MSC XC Challenge
Let's act upon your interest in cross country soaring. The XC tasks promoted in this challenge are meant to improve your fundamental skills to soar cross-country beginning with the Stanton Short Task, and then progressing to the longer tasks: Task 2 (SYN, FBL, MSCTask2,SYN), and Task 3 (SYN, FBL, 101kSF, SYN). For sure, this challenge is not limited to modern super ships, but also 32:1 gliders with a K6 polar or even a 1-26.
A sectional map isn't required because we as local pilots know the tasking area, allowing us to complete the course but bring it anyway because of the Class B airspace. Plan to use a flight computer and/or data logger. These devices can lower your work load by projecting the course as a minimum and providing an *.igc flight log for analysis later. If you are proficient with the device, then performance parameters can help you during the flight and the post flight analyses. Knowing that we can improve in certain areas gives us confidence to fly further, say a gold distance or diamond goal on more days than just the one best day of the year.
As frequently as necessary, I will post a spreadsheet that summarizes the parameters of your flights as computed by Naviter SeeYou. The big deal is this - you now can see your progress relative to other pilots. You are in effect, teaching each other better cross country flight skills as measured by different performance parameters in the SeeYou program.
Maximum start height – 5.5k msl.
Minimum finish height - 2.5k msl.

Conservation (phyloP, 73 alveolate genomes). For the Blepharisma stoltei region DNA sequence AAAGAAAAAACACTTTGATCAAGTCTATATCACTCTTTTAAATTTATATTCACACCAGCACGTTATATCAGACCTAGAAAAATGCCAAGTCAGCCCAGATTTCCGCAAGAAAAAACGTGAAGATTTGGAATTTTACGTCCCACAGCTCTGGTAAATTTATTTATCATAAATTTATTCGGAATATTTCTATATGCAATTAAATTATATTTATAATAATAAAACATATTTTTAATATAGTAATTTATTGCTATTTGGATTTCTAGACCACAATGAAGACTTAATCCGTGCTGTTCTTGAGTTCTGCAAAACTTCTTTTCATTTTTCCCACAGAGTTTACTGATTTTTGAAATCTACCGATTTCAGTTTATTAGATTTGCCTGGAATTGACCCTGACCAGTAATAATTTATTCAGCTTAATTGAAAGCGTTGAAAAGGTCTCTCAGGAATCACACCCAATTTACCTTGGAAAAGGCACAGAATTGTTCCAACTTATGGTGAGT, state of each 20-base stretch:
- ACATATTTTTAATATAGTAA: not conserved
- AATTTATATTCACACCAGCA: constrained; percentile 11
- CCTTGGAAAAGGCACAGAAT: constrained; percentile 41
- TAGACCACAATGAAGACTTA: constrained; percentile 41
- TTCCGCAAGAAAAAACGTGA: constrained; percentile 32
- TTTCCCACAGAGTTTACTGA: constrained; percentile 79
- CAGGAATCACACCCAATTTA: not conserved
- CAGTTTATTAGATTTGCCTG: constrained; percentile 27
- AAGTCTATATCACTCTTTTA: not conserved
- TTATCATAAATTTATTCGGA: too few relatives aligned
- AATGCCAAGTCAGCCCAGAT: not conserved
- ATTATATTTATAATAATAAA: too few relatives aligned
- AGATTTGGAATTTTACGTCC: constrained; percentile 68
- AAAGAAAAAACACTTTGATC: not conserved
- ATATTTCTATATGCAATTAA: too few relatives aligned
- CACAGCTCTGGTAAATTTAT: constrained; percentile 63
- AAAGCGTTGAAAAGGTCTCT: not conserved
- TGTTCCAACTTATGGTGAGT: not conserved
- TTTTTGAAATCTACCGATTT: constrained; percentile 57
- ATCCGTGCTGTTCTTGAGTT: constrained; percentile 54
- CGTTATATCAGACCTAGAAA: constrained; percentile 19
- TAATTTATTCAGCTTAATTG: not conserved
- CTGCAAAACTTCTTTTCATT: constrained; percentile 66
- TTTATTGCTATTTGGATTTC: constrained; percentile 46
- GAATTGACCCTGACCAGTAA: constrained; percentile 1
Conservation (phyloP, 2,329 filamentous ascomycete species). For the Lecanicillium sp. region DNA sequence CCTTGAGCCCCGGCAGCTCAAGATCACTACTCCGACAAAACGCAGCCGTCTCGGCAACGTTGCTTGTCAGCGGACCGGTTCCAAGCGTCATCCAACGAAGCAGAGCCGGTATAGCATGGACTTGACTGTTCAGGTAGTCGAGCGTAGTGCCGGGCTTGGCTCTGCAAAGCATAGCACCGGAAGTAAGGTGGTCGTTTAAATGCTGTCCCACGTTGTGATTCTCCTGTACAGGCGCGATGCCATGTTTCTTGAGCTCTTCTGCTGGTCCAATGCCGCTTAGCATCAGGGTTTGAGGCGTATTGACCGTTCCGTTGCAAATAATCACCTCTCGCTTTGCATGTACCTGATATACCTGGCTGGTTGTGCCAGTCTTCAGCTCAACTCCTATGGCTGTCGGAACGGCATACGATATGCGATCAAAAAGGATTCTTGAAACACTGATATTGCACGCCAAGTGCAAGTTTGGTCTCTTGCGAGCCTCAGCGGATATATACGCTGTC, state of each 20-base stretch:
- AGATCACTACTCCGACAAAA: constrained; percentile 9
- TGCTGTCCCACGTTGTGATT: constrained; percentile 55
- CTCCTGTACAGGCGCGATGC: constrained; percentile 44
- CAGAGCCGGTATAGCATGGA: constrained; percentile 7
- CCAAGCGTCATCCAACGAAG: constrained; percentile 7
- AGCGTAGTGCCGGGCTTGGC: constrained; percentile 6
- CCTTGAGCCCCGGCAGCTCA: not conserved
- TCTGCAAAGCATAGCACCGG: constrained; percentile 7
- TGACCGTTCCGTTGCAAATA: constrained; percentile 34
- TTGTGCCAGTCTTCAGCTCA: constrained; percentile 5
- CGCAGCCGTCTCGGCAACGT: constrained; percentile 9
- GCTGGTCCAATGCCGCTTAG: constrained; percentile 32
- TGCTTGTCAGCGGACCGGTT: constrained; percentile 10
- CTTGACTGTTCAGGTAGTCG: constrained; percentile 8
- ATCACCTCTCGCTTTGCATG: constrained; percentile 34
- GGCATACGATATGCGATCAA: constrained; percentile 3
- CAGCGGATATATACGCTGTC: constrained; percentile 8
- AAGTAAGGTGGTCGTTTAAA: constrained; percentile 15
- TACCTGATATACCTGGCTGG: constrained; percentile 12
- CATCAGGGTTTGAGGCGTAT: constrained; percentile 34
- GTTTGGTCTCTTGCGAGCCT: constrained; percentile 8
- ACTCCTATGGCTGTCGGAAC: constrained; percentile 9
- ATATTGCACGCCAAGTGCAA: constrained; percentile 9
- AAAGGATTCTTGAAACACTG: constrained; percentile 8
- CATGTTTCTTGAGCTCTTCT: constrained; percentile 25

Use the Stanton turnpoint file provided by Paul and then add TP-MSC Task 2. Its coordinates are on task sheets 2 and 3.
Ensure that your glider trailer is ready to roll for a retrieve.
Prepare your map, flight computer and any other favored items to fly the courses.
Declare the task in your flight computer if you can. My attempt to summarize your flight will be easier.
Submit the flight to the OLC if you wish.
Submit the flight to me as an *.igc file - LeonZ. You will find my email address on the club roster.
Look for your flight on the XC spreadsheet at this website page.
Flight summaries will be ranked by date.
1.0 Become comfortable with these these skills for cross country soaring:
1.1 Fly straight into the wind and down wind to discover lines of lift.
1.2 Learn to center thermals using the 270-method, and the surge method.
1.3 Fly the west half or the east half of the Stanton Short Task on the weakest days.
1.4 Develop a flight band for your glider - even a simple one.
1.5 Study the weather and learn to recognize a soarable day over the task areas.
1.6 Learn how to add and change tasks in your flight computer.
1.7 Partake in hangar talk at day’s end.
2.0 Fly the task that you are comfortable with having these goals in mind:
2.1 Get around the course.
2.2 Use lines of energy towards the next turn point.
2.3 Decrease your centering time in a thermal.
2.4 Use the STF for your glider associated with the day’s average climb rate or the expected climb rate in the next thermal.
2.5 Fly a flight band, look ahead and be prepared to shift gears.
3.0 Modify the tasks to meet your interest.
3.1 Change the observation zones in your task to smaller radii or photo sectors.
3.2 Change your start and finish lines to circles with 1 km radii. OLC tasks - 1km or less between start and finish.
3.3 On weak days, clip the turnpoint circle; on strong days, fly deep into the TP circle without circling.